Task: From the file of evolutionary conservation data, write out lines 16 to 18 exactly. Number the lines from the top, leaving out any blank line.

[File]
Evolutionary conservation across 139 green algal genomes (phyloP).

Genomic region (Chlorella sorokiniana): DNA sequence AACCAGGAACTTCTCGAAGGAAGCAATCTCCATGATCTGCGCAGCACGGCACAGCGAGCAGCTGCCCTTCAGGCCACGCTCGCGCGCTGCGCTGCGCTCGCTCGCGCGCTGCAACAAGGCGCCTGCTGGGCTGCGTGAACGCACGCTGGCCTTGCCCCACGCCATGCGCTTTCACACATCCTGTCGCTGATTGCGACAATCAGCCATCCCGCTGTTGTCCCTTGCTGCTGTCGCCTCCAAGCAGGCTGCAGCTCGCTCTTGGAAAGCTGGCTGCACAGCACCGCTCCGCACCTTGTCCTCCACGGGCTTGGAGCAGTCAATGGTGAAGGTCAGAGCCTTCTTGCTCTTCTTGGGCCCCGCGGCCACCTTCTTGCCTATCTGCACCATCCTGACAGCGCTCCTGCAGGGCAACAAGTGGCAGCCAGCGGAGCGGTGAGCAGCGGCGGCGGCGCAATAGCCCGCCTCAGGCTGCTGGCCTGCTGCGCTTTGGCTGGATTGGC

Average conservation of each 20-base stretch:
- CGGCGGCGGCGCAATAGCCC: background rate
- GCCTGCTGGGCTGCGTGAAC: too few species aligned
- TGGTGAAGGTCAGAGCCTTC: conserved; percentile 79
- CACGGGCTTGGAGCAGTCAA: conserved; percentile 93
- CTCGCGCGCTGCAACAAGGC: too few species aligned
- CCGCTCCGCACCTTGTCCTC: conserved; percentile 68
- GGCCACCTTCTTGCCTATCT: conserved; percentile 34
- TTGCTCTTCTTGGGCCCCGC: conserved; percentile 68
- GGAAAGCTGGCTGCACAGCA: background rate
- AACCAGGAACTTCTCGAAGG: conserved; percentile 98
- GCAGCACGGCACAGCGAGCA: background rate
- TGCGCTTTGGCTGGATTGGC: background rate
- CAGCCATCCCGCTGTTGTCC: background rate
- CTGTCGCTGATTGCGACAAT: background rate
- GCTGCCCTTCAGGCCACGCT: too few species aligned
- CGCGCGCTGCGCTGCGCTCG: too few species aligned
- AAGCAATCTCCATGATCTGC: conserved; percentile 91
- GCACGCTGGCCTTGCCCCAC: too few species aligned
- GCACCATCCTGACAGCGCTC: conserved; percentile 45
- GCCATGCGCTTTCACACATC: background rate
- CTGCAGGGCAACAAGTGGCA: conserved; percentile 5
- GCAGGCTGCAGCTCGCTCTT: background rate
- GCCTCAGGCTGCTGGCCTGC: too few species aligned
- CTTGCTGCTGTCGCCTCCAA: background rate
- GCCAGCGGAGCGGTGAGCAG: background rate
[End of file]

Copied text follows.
- CAGCCATCCCGCTGTTGTCC: background rate
- CTGTCGCTGATTGCGACAAT: background rate
- GCTGCCCTTCAGGCCACGCT: too few species aligned